Tuesday, November 30, 2010

Mulch helps your plants snuggle in for the winter

When the temperatures start to drop, I love curling up in my "nest" with a nice, warm snuggly blanket. Providing a layer of mulch to your plants is a great way to allow them to snuggle up for the winter, too.

Benefits of Mulch
Mulch retains moisture in the soil and moderates soil temperature while it adds nutrients, and reduces erosion and weeds. But another great benefit of mulch is that it helps to protect plants from frigid winter temperatures. Mulch can be purchased, by the bag or truckload; created by recycling "green waste" in the yard; and is even available for free from many cities and municipalities. Leaves, bark, wood chips, pine needles and straw all make wonderful mulches and are a great way to recycle your garden "extras".

For best results, mulch should be spread 2--4 inches thick over the roots of trees, shrubs and plant beds. Keep the mulch several inches away from the plant stem or trunk to prevent rotting.

Add new mulch as needed, usually once or twice a year, stirring the old mulch to promote air and moisture circulation to avoid matting.

Inorganic mulch such as gravel or colored rocks will not hold moisture and can even reflect heat, which is stressful to plants..

Create self-mulching areas under trees by allowing leaves to stay where they fall.

The Soil Workbook (pdf file), from the Landscape for Life website, provides these additional tips about mulch:

Consider what happens in a deciduous forest, one of nature’s champion mulchers. The leaves shed in autumn are transformed by the soil’s natural food web into plant food and the rich organic matter called humus that is the key to maintaining healthy soil. The blanket of organic matter protects plants from extremes of temperature, prevents soil erosion, and conserves soil moisture that otherwise would evaporate.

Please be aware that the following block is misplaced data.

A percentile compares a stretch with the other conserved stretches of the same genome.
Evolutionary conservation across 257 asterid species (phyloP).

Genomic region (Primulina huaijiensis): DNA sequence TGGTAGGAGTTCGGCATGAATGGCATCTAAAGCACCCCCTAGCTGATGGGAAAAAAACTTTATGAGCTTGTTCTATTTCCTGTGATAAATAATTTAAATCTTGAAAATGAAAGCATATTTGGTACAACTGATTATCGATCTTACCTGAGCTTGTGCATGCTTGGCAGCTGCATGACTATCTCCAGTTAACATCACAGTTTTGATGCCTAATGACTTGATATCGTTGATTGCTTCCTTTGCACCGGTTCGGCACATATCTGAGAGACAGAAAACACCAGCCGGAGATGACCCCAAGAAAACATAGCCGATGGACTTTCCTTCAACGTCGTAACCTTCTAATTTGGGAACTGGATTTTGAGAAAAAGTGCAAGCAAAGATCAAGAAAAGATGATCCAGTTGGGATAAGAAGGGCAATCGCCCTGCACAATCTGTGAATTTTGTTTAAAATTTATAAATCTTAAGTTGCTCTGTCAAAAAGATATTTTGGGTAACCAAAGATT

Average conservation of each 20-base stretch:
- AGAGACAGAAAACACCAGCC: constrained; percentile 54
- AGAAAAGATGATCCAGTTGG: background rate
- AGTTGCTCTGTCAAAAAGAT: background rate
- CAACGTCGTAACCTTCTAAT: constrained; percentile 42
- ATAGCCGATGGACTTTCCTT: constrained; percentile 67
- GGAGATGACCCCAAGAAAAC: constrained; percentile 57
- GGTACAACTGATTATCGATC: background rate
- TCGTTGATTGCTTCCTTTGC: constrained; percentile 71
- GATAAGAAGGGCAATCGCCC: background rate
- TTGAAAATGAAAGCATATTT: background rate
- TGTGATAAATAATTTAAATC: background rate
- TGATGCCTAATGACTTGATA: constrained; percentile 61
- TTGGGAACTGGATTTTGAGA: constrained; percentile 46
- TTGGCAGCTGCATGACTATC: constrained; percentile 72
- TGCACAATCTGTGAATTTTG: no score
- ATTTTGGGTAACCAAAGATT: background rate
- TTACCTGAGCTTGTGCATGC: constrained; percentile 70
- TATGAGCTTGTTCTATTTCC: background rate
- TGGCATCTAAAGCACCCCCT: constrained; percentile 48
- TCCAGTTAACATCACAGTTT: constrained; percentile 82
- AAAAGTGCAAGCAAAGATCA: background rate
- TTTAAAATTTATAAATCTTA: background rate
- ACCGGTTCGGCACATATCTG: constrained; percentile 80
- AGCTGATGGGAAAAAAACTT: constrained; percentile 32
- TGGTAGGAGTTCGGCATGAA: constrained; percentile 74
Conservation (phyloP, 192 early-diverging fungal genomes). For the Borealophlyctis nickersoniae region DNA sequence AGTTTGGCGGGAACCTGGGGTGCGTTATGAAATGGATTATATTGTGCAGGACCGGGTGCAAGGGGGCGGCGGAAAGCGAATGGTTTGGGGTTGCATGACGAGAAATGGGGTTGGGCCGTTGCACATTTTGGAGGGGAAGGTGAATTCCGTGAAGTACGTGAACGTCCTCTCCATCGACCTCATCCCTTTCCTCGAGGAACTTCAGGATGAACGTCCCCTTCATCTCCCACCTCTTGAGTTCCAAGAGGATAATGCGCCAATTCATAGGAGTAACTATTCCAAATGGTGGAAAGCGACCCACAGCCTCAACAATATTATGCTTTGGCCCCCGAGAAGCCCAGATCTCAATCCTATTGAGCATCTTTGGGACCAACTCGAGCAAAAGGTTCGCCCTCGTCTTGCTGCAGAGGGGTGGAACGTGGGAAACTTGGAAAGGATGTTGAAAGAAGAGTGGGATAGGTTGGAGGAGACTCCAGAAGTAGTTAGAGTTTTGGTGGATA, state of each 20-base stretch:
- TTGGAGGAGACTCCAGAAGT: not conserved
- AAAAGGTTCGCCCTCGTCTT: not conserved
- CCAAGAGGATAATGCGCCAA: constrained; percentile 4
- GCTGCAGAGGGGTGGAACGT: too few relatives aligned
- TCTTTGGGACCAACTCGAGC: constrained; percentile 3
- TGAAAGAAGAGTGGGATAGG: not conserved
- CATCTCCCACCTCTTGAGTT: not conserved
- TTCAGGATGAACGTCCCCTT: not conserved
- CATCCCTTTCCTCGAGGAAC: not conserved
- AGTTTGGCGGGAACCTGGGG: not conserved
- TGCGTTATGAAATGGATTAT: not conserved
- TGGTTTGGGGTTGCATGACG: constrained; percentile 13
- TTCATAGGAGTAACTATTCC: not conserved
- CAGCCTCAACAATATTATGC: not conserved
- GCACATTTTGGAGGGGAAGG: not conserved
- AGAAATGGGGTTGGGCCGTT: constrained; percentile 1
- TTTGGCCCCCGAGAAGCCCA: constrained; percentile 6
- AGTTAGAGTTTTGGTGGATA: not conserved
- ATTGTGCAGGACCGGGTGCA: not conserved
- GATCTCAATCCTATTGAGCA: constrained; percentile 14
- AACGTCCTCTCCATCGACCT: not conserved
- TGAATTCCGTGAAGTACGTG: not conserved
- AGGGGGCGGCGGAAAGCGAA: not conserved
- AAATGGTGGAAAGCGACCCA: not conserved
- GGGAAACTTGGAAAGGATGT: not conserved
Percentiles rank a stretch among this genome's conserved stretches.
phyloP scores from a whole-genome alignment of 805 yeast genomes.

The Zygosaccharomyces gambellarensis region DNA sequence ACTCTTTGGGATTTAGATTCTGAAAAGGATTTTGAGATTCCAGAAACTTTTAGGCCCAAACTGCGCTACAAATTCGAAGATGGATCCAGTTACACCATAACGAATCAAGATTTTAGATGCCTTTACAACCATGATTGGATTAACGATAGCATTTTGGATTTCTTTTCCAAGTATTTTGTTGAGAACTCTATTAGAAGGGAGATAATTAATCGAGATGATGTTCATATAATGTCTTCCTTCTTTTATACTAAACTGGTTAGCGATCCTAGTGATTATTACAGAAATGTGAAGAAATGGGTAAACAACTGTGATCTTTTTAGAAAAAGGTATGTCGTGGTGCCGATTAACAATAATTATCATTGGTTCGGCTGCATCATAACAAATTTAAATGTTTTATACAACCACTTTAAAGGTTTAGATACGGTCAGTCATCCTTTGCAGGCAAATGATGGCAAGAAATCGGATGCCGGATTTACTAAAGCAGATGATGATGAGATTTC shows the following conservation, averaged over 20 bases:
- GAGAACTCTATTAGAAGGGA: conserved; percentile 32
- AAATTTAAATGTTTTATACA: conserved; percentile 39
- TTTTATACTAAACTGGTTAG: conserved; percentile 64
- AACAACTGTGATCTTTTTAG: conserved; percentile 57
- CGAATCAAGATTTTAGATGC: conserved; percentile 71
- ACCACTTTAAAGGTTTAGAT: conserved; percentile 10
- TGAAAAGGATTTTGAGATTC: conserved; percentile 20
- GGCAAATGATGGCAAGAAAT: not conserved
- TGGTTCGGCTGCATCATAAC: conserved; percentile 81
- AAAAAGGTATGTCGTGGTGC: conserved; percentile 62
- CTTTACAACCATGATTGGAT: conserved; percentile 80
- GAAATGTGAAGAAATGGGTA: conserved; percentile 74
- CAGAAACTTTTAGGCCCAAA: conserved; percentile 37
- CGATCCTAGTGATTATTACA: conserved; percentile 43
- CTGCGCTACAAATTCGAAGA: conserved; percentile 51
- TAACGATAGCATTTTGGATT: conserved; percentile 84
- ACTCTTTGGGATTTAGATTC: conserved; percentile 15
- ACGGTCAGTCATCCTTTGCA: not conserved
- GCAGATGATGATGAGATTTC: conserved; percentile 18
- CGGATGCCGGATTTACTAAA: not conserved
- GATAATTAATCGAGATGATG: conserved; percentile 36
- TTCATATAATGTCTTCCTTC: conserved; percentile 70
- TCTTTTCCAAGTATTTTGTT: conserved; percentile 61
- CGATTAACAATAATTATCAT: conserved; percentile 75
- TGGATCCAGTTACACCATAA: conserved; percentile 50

• Mulching provides your garden with these same benefits and more.
  • It also suppresses weeds, making life easier for you. And because mulch keeps the soil loose, there’s no need for regular cultivation with hoe or scuffle. Mulch conserves water—no small matter given that the proportion of municipal water used for garden irrigation is 30 percent in the eastern U.S., and can be 60 percent or more in the West.
  • By creating the conditions that help them thrive, mulch makes your plants less vulnerable to pests and diseases.
  • Mulch keeps the soil around plant roots from frying in summer and in winter helps prevent alternate freezing and thawing, which causes root damage.
  • Over time, organic mulches decompose and add nutrients and organic matter to your soil, improving waterretention and nurturing the soil fauna that promote fertility.
  • By cushioning the impact of downpours, mulch also helps prevent soil compaction, allowing water to penetrate and plant roots to breathe. 

Landscape For Life is based on the principles of The Sustainable Sites Initiative™ (SITES™), the nation's first rating system for sustainable landscapes. This is the perfect time of year to be reading up on these principles to get a head start on next spring's landscape.

For Free mulch in the area, see: Free mulch and other garden goodies

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